'My favorite religious holiday'

Writer passed over from being a bored child to a ready hostess

Passover, the Jewish holiday commemorating the story of Exodus, begins at sundown April 6 this year -- to the joy of many and the consternation of a few devout lovers of bread, which is given up for a week.

Observed for seven or eight days, Passover celebrates the story of how God helped the Israelites escape slavery in Egypt by inflicting 10 plagues upon the Egyptians and the Pharaoh. Traditionally, a family, group of families or friends will gather on the first or second night of Passover and hold a Seder, a symbolic dinner where people read the story of Passover and eat unleavened foods. During the Seder, the youngest person will ask guests questions about the holiday and children hunt for hidden Afikoman, or matzoh.

Although many Jews do not attend synagogue during the holiday and prefer to spend time with family and friends, the love of Passover or "Pesach" didn't come so easily for me.

Now it's my favorite religious holiday. But as a child I always dreaded the mid-spring celebration: Passover was a horrible holiday with bad food and way too much discussion. Everyone looked forward to finding the hidden matzoh and all the children were disappointed when the ghost of Elijah never showed. (He is supposed to announce the coming of the messiah and a glass of wine is left for him near the door.)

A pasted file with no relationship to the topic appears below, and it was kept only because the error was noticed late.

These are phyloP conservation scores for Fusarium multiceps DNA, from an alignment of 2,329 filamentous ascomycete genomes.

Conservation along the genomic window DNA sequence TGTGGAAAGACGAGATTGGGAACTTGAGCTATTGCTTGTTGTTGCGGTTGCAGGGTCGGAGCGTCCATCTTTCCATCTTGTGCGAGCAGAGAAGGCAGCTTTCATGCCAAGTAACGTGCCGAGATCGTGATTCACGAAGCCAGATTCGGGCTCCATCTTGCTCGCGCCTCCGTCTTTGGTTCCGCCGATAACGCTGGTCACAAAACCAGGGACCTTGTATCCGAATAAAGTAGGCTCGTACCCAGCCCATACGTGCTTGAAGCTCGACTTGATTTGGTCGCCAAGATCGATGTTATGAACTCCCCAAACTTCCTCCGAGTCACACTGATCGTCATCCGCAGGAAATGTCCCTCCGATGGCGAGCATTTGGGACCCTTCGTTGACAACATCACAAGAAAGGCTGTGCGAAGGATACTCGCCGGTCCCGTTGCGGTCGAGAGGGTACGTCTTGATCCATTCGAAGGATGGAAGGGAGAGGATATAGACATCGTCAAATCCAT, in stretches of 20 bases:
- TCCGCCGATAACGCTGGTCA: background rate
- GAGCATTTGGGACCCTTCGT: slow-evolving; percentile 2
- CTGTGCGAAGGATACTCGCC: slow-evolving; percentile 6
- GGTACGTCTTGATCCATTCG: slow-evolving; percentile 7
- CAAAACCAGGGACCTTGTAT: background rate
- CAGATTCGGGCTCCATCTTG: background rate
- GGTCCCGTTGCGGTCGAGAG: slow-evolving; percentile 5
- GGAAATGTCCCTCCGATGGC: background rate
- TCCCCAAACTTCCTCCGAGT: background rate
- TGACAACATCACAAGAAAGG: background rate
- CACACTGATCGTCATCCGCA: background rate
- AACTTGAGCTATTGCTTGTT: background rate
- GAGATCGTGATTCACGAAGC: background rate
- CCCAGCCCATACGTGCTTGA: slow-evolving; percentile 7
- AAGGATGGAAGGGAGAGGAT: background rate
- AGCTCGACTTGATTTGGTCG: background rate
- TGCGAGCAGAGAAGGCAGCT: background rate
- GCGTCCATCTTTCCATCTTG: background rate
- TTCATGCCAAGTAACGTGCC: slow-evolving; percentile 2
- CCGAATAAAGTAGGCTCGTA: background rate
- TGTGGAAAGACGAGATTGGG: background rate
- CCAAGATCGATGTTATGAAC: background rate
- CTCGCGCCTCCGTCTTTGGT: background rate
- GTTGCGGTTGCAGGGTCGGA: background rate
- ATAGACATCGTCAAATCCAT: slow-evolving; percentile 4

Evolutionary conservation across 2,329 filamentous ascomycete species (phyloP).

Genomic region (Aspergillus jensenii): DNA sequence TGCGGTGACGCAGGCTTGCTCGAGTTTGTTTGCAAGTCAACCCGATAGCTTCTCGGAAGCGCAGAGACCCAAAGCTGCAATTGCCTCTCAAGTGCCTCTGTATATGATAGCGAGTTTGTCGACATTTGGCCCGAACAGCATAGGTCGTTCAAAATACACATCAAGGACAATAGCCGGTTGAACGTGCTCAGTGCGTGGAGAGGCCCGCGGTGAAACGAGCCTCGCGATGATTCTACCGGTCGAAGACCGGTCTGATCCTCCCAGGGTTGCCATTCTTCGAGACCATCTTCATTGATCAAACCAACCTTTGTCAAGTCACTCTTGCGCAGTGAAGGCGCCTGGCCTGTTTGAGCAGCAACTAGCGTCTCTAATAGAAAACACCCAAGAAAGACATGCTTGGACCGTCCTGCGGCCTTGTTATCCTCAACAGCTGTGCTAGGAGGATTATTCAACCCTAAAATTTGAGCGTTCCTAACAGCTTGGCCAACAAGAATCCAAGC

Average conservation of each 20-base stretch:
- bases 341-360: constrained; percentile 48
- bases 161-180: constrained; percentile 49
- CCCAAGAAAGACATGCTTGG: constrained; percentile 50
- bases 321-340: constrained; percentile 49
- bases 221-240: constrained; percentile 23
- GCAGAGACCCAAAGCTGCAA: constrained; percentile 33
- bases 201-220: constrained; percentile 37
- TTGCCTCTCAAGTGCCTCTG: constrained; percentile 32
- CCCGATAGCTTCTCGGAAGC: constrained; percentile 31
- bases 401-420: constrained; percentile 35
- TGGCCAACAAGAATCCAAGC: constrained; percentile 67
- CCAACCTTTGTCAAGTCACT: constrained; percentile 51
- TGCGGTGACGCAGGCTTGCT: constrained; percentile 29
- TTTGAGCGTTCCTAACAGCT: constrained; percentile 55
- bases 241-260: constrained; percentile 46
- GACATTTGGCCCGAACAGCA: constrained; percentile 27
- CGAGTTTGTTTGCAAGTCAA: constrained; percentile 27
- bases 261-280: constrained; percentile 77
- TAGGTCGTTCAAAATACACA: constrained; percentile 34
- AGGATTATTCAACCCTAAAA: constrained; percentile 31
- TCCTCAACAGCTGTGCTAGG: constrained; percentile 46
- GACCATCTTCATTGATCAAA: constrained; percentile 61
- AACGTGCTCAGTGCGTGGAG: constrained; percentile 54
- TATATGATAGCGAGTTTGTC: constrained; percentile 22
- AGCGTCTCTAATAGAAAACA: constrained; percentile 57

My family tended to celebrate with one of three families. While I was excited to see my friends, I inevitably found myself squirming at someone's rigid dining room table waiting for the macaroons to debut.

Our Seders would consist of about 10 parts, beginning with blessings and wine (Kadeish), breaking of the matzoh, the telling of the Passover story, eating of symbolic foods and finally a meal made without yeast. During the storytelling portion of the evening, the youngest person at the table would be responsible for asking guests the Four Questions about the significance of the Seder -- a task I reluctantly accepted until my younger brother learned to read.

But whenever a lack of bread caused my inner brat to rear her ugly head and complain, my parents would placate me with stories of Passovers past, where more traditional Jews wouldn't take any lip from restless children.

"Those Seders could last for hours if people were traditional," my mother told me recently. "You were fidgeting, hungry and couldn't eat anything. People wouldn't hesitate to smack you on the head and tell you to straighten up and fly right if you complained."

She later told me that crotchety uncles would ply their young relatives with rye whiskey, hoping to get them giddy about washing dozens of their mother's best china plates after a three-hour dinner.

But as the years progressed and my parents got tired of wrangling their hungry and bored children, our Seders became more of a semi-formal dinner among close friends with crazy schedules. Perhaps the solemnity of my childhood Passovers was simply to instill tradition in my eager(ish) mind, but as we got older, my parents became less serious.